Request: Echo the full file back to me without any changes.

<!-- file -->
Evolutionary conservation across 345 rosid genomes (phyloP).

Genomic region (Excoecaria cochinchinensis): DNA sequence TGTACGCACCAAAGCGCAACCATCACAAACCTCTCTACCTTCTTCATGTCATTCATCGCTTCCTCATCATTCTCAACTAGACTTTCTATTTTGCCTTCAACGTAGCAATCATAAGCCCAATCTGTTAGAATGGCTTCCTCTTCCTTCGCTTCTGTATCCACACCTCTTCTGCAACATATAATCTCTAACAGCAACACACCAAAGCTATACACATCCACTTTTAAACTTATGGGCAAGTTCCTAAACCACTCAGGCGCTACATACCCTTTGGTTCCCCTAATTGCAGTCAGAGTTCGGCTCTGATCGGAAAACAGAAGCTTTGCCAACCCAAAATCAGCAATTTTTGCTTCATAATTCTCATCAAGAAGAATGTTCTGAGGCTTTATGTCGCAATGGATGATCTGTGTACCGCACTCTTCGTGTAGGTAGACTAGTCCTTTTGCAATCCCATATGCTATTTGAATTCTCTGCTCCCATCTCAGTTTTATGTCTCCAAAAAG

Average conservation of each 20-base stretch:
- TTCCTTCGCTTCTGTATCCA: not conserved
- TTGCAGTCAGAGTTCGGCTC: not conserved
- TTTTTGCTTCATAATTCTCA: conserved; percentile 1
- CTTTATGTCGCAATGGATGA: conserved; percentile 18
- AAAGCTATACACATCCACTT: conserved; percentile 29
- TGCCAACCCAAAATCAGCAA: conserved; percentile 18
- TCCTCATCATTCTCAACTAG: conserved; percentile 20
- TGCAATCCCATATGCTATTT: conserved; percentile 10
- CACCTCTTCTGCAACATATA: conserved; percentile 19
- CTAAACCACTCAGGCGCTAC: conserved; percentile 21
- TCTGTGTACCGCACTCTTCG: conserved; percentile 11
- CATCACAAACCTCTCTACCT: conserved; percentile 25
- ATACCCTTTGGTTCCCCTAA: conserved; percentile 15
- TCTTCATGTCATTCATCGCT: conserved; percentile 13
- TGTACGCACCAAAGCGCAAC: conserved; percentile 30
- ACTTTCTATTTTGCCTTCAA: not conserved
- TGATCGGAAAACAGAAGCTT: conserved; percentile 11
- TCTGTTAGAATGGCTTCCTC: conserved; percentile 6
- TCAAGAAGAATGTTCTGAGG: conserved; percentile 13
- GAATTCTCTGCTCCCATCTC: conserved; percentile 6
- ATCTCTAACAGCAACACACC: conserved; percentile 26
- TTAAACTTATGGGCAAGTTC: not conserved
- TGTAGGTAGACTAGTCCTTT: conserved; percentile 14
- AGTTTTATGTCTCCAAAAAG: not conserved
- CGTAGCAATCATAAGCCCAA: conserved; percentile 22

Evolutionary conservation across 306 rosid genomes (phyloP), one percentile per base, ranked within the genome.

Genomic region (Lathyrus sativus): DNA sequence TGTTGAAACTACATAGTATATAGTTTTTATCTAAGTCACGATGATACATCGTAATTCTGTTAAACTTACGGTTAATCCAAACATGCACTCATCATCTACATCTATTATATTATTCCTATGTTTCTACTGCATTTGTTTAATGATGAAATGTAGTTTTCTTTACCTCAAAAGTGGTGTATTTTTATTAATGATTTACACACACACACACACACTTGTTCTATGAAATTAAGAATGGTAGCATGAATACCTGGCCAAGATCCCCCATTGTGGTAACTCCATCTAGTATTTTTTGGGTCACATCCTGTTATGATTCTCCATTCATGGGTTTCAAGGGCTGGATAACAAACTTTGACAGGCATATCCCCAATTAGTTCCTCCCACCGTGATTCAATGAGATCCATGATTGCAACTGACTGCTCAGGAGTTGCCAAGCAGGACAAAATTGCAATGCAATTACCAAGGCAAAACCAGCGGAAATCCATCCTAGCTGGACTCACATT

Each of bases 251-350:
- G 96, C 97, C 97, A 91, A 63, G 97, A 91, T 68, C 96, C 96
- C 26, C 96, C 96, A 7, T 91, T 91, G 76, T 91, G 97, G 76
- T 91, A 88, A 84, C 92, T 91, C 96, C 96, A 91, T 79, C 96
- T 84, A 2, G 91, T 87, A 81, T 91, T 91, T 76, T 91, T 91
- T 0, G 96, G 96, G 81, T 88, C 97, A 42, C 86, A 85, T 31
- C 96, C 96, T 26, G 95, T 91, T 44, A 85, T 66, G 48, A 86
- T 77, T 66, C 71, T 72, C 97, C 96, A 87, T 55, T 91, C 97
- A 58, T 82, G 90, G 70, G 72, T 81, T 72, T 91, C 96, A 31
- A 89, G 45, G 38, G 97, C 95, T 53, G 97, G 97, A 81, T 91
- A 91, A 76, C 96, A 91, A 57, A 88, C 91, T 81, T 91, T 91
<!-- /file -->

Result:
Evolutionary conservation across 345 rosid genomes (phyloP).

Genomic region (Excoecaria cochinchinensis): DNA sequence TGTACGCACCAAAGCGCAACCATCACAAACCTCTCTACCTTCTTCATGTCATTCATCGCTTCCTCATCATTCTCAACTAGACTTTCTATTTTGCCTTCAACGTAGCAATCATAAGCCCAATCTGTTAGAATGGCTTCCTCTTCCTTCGCTTCTGTATCCACACCTCTTCTGCAACATATAATCTCTAACAGCAACACACCAAAGCTATACACATCCACTTTTAAACTTATGGGCAAGTTCCTAAACCACTCAGGCGCTACATACCCTTTGGTTCCCCTAATTGCAGTCAGAGTTCGGCTCTGATCGGAAAACAGAAGCTTTGCCAACCCAAAATCAGCAATTTTTGCTTCATAATTCTCATCAAGAAGAATGTTCTGAGGCTTTATGTCGCAATGGATGATCTGTGTACCGCACTCTTCGTGTAGGTAGACTAGTCCTTTTGCAATCCCATATGCTATTTGAATTCTCTGCTCCCATCTCAGTTTTATGTCTCCAAAAAG

Average conservation of each 20-base stretch:
- TTCCTTCGCTTCTGTATCCA: not conserved
- TTGCAGTCAGAGTTCGGCTC: not conserved
- TTTTTGCTTCATAATTCTCA: conserved; percentile 1
- CTTTATGTCGCAATGGATGA: conserved; percentile 18
- AAAGCTATACACATCCACTT: conserved; percentile 29
- TGCCAACCCAAAATCAGCAA: conserved; percentile 18
- TCCTCATCATTCTCAACTAG: conserved; percentile 20
- TGCAATCCCATATGCTATTT: conserved; percentile 10
- CACCTCTTCTGCAACATATA: conserved; percentile 19
- CTAAACCACTCAGGCGCTAC: conserved; percentile 21
- TCTGTGTACCGCACTCTTCG: conserved; percentile 11
- CATCACAAACCTCTCTACCT: conserved; percentile 25
- ATACCCTTTGGTTCCCCTAA: conserved; percentile 15
- TCTTCATGTCATTCATCGCT: conserved; percentile 13
- TGTACGCACCAAAGCGCAAC: conserved; percentile 30
- ACTTTCTATTTTGCCTTCAA: not conserved
- TGATCGGAAAACAGAAGCTT: conserved; percentile 11
- TCTGTTAGAATGGCTTCCTC: conserved; percentile 6
- TCAAGAAGAATGTTCTGAGG: conserved; percentile 13
- GAATTCTCTGCTCCCATCTC: conserved; percentile 6
- ATCTCTAACAGCAACACACC: conserved; percentile 26
- TTAAACTTATGGGCAAGTTC: not conserved
- TGTAGGTAGACTAGTCCTTT: conserved; percentile 14
- AGTTTTATGTCTCCAAAAAG: not conserved
- CGTAGCAATCATAAGCCCAA: conserved; percentile 22

Evolutionary conservation across 306 rosid genomes (phyloP), one percentile per base, ranked within the genome.

Genomic region (Lathyrus sativus): DNA sequence TGTTGAAACTACATAGTATATAGTTTTTATCTAAGTCACGATGATACATCGTAATTCTGTTAAACTTACGGTTAATCCAAACATGCACTCATCATCTACATCTATTATATTATTCCTATGTTTCTACTGCATTTGTTTAATGATGAAATGTAGTTTTCTTTACCTCAAAAGTGGTGTATTTTTATTAATGATTTACACACACACACACACACTTGTTCTATGAAATTAAGAATGGTAGCATGAATACCTGGCCAAGATCCCCCATTGTGGTAACTCCATCTAGTATTTTTTGGGTCACATCCTGTTATGATTCTCCATTCATGGGTTTCAAGGGCTGGATAACAAACTTTGACAGGCATATCCCCAATTAGTTCCTCCCACCGTGATTCAATGAGATCCATGATTGCAACTGACTGCTCAGGAGTTGCCAAGCAGGACAAAATTGCAATGCAATTACCAAGGCAAAACCAGCGGAAATCCATCCTAGCTGGACTCACATT

Each of bases 251-350:
- G 96, C 97, C 97, A 91, A 63, G 97, A 91, T 68, C 96, C 96
- C 26, C 96, C 96, A 7, T 91, T 91, G 76, T 91, G 97, G 76
- T 91, A 88, A 84, C 92, T 91, C 96, C 96, A 91, T 79, C 96
- T 84, A 2, G 91, T 87, A 81, T 91, T 91, T 76, T 91, T 91
- T 0, G 96, G 96, G 81, T 88, C 97, A 42, C 86, A 85, T 31
- C 96, C 96, T 26, G 95, T 91, T 44, A 85, T 66, G 48, A 86
- T 77, T 66, C 71, T 72, C 97, C 96, A 87, T 55, T 91, C 97
- A 58, T 82, G 90, G 70, G 72, T 81, T 72, T 91, C 96, A 31
- A 89, G 45, G 38, G 97, C 95, T 53, G 97, G 97, A 81, T 91
- A 91, A 76, C 96, A 91, A 57, A 88, C 91, T 81, T 91, T 91